Modern cities are incommensurable places, and the challenges of representing them only increases with their size. Exhausting the myriad possibilities of a city like London is surely impossible, nothing short of “squaring the circle”. Consequently, it made more sense to circumscribe my documentation to the particularities of my everyday experience, with the pictures as a condensed representation of my yearlong stay. This psychogeographic approach focused on my daily route from home to school, with most of the pictures tracing the twelve-minute trajectory between Cartwright Gardens and Gordon Square. The route eventually expanded when I moved to Marylebone and then further out to Battersea.
The series originates from a need to deemphasize the importance of events, turning that attention instead to the sites where experiences take place. Paul Virilio has stated that cities have no voids, since everything in them is suggestive of meaning. This does not mean, of course, that everything is equally interesting in visual terms. Even if photography is a useful tool to understand how urban spaces shape our everyday experience, the artistic gesture consists of arranging that surplus of signs into visually compelling ways, unhinging them from the present, and transfiguring them through the technical means of the camera into images worthy of attention.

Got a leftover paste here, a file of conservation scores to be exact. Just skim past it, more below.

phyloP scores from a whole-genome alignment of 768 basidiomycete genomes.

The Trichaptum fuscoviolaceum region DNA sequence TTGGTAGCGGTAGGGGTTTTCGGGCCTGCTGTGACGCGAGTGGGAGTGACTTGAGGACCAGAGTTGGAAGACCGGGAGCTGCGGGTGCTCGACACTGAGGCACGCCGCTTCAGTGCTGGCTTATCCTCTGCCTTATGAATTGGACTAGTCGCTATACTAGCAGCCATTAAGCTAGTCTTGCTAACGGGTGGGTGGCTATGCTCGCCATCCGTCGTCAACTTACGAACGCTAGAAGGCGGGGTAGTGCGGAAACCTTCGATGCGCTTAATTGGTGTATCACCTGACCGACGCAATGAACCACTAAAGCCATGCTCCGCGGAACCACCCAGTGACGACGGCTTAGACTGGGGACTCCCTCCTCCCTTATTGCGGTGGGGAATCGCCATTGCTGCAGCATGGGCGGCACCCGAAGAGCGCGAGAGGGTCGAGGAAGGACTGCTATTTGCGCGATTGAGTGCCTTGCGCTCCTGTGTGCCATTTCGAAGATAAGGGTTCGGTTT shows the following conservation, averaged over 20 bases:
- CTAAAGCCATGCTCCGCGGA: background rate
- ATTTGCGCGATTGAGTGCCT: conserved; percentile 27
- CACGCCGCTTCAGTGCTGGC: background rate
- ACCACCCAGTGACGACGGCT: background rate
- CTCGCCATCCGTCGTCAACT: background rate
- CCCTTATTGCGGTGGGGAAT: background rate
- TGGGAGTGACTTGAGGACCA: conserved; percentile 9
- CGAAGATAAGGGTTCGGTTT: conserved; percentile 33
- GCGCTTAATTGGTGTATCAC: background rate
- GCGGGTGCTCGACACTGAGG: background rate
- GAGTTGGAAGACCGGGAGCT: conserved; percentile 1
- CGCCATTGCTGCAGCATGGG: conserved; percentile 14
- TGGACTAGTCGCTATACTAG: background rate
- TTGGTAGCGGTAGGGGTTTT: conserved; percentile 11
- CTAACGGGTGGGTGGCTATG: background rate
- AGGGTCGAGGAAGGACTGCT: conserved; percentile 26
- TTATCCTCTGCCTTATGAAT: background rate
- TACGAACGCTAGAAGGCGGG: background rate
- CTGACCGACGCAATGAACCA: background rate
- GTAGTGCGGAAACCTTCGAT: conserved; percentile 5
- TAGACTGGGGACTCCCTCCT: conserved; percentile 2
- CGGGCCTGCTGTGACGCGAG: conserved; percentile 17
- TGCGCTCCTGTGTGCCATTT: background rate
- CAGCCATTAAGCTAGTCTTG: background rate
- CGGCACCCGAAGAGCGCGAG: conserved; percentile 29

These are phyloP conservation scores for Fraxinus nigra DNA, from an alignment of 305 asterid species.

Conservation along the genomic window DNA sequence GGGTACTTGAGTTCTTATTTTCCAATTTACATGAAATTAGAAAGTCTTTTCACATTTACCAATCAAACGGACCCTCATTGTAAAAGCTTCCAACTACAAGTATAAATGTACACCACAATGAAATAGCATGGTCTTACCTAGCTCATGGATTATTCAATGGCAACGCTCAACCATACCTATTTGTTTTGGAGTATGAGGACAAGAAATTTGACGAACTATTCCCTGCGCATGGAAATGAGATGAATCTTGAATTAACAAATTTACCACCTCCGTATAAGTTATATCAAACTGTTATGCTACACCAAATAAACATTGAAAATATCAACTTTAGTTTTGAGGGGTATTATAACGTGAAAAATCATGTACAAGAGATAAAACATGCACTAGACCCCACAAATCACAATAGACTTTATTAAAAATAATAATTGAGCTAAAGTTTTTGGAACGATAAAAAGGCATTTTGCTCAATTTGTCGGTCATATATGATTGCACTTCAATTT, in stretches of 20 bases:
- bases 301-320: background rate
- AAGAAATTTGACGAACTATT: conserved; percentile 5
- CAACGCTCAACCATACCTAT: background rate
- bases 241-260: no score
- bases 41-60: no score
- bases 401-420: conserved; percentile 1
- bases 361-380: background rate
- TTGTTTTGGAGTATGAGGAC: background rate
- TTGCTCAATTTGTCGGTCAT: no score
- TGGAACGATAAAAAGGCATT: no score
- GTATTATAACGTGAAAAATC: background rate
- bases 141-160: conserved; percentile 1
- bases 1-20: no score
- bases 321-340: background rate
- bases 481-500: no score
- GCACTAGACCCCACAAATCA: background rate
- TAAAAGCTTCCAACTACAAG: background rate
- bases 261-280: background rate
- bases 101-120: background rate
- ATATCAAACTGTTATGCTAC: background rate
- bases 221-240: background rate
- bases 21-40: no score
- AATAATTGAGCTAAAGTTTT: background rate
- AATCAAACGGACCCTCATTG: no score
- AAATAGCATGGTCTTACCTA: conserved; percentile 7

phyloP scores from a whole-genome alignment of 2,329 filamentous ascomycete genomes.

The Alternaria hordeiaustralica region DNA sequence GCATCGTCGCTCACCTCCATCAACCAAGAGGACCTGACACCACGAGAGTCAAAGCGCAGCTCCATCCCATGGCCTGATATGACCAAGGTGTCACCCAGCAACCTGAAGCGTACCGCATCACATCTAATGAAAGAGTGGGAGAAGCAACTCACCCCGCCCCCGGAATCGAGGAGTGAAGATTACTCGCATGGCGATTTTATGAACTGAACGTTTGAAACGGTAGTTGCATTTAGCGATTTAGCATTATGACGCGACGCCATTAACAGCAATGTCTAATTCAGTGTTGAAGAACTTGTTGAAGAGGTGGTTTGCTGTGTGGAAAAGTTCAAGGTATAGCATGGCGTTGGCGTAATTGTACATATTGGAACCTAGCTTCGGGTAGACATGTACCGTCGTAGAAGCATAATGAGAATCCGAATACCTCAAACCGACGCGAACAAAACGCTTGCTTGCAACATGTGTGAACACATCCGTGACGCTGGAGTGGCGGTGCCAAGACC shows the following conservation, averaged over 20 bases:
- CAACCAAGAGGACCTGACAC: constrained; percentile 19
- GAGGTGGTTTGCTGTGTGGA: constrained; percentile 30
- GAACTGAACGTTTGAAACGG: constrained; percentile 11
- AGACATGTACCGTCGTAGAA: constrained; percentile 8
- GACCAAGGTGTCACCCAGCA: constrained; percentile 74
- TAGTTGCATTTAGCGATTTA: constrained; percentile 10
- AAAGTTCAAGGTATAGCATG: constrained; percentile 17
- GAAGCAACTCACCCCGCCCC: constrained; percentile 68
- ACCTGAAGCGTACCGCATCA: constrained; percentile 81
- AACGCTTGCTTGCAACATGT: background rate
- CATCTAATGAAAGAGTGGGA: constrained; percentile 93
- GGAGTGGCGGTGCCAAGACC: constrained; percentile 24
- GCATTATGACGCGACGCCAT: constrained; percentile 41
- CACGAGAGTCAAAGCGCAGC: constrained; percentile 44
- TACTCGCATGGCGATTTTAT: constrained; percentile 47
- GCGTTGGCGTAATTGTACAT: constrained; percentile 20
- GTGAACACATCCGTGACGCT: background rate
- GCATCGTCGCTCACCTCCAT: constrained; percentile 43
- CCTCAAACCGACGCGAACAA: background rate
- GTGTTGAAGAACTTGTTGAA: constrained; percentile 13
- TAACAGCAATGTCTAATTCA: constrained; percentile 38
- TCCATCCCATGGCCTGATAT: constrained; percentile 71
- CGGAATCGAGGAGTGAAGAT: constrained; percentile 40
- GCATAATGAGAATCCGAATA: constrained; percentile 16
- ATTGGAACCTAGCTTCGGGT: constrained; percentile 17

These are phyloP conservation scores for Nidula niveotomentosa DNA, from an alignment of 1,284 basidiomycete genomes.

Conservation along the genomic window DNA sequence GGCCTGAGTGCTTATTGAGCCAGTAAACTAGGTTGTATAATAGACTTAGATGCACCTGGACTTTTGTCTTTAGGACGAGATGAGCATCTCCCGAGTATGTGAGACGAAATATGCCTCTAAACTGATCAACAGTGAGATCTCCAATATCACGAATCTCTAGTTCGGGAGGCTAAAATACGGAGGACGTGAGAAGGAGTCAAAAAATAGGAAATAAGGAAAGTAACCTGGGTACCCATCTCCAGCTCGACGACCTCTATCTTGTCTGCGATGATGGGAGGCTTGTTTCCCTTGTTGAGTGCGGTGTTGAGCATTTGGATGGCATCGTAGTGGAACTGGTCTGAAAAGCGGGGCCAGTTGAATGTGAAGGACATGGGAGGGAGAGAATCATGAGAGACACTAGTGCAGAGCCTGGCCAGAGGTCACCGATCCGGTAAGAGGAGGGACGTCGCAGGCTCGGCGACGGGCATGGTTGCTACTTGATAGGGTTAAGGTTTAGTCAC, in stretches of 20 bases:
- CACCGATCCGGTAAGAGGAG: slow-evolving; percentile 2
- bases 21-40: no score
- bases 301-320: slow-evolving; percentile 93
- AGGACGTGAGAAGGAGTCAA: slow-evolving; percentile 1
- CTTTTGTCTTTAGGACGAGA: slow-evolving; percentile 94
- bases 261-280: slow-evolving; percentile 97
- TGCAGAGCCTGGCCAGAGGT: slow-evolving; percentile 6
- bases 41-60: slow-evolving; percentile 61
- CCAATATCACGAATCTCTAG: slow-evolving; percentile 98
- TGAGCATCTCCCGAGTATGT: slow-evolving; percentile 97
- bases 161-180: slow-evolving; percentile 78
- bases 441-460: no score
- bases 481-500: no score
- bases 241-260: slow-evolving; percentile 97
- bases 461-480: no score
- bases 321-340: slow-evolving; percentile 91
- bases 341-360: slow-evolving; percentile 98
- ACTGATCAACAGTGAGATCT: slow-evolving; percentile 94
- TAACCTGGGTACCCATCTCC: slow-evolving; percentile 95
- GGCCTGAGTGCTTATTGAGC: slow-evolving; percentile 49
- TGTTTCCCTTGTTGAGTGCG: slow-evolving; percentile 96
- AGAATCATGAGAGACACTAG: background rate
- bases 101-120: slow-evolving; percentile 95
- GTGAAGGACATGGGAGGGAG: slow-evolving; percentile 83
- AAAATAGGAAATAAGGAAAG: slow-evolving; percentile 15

As one of history’s primary stages, the streets tend to give an impression of authority and permanence, when in fact, public spaces and the objects they contain do not remain unaffected for very long. Time here is every bit as important as in so-called decisive moments: the weather, technology, legislations and the endless drive for renewal affect the constitution of the built environment, not to mention human traffic, which leaves its mark on even the most reluctant of surfaces.
Q&A with Arturo Soto
For me, photography is a tool to explore and process my surroundings, not only on a physical level, but on a psychic one as well. Making images of the urban landscape helps me clarify how the environment influences some of my thoughts, moods and desires.
Photography and writing…
Combining words and images does not assure a more truthful representation of reality. One tends to think of inscription as informational, but it can also be used to manipulate and deceive. Perhaps less dramatically, it can also drain images of its power by making the visual feel redundant, so one needs to be careful that writing amplifies the information contained by the frame.
Who left the biggest impression on you?
The list of photographers I admire is never-ending. Over the last few years, the work of Paul Graham, Peter Fraser and Moyra Davey has marked me very deeply. They all share an interest in transforming the ordinary into something worth examining. How and why they do it is fairly different though.
Tell us a little about yourself
I am committed to practicing a kind of observational photography that takes personal experience as a point of departure to comment on the human condition.